It is well known that a range of comorbidities affect patients with pulmonary arterial hypertension (PAH), including thyroid dysfunction, diabetes, depression, and renal insufficiency. Emerging evidence suggests that these conditions may arise from some of the same mechanisms that drive the development of PAH, reflecting systemic effects of the disease beyond the lungs.

“In fact, there is evidence of vascular dysfunction in multiple extrapulmonary organs which has led us to reconsider the concept of PAH as a disease exclusive to the lungs and the right heart,” according to a recent review by Nils P Nickel, MD, postdoctoral medical fellow in the division of pulmonary and critical care medicine at Stanford University Medical Center, and colleagues.1 “While some of these anomalies are partially due to right ventricular insufficiency, recent data support a mechanistic link to the genetic and molecular events behind PAH pathogenesis.”

The authors reviewed study results that point to systemic manifestations in PAH.

Vascular Dysfunction in Systemic Circulation in PAH

Cerebral circulation. Reduced cerebral blood flow at rest and with exercise has been observed in PAH. Studies have shown reduced cerebrovascular reactivity to blood partial pressure of carbon dioxide in patients with PAH, as well as “increased central chemoreceptor sensitivity, which further blunts cerebral blood flow increase to exercise,” wrote Nickel et al.1,2 Such findings indicate that “intrinsic vascular dysfunction in the cerebral circulation might contribute to cognitive impairment and could contribute to the perception of dyspnea and sleep-disordered breathing” in PAH.1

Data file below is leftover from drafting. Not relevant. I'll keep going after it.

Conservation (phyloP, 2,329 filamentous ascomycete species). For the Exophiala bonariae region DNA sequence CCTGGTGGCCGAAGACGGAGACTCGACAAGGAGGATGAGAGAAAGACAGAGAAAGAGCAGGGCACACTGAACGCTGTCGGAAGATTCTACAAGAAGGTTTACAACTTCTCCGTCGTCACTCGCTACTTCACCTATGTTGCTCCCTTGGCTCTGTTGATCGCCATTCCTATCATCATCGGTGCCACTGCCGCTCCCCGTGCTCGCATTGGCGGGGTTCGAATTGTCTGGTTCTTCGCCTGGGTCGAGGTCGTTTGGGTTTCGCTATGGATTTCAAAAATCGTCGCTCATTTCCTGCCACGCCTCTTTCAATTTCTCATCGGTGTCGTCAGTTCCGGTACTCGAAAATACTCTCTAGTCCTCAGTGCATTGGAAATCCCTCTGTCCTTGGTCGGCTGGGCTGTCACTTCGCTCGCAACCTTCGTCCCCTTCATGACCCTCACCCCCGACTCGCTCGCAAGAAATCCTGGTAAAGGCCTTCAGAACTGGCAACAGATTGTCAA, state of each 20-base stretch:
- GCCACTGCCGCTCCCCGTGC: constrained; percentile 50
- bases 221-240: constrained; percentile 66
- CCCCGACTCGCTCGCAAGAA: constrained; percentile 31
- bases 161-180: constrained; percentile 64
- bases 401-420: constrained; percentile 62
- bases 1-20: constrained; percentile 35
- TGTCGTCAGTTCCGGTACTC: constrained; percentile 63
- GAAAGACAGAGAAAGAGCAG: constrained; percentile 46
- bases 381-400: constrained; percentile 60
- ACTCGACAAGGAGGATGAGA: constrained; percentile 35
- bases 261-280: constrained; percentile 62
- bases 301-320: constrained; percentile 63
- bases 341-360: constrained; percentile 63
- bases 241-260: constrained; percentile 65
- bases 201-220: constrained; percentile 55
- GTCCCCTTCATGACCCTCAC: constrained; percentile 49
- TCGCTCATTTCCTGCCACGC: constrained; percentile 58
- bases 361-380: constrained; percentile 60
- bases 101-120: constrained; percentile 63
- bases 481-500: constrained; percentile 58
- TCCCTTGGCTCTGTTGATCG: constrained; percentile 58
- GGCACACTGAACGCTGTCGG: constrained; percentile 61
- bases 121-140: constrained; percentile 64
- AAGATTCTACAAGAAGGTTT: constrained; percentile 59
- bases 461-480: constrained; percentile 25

Peripheral circulation. Several studies have demonstrated endothelial dysfunction in the brachial artery in PAH using flow-mediated dilation. In a study involving 10 patients with idiopathic PAH and 10 of their relatives as well as 10 patients with scleroderma-PAH, significant reductions in brachial artery dilation were noted in 2.7% of the patients with idiopathic PAH (with unknown BMPR2 mutation status) and in 6.3% of the patients with scleroderma-PAH.3 “Interestingly, there was a trend toward a reduced response in family members of the [people with] idiopathic PAH, suggesting a possible genetic contribution,” as stated in the paper.1

Renal circulation. High rates of chronic kidney disease (4%-46%) have been found among patients with PAH and vice versa (high rates of PAH in chronic kidney disease; 16%), reflecting the reciprocal nature of the cardiopulmonary-renal interaction.1 Studies have reported significant albumin secretion in 15% to 23% of patients with PAH without known kidney disease and traditional risk factors for cardiovascular disease, and among unaffected BMPR2 mutation carriers compared with healthy controls.1

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This article originally appeared on Pulmonology Advisor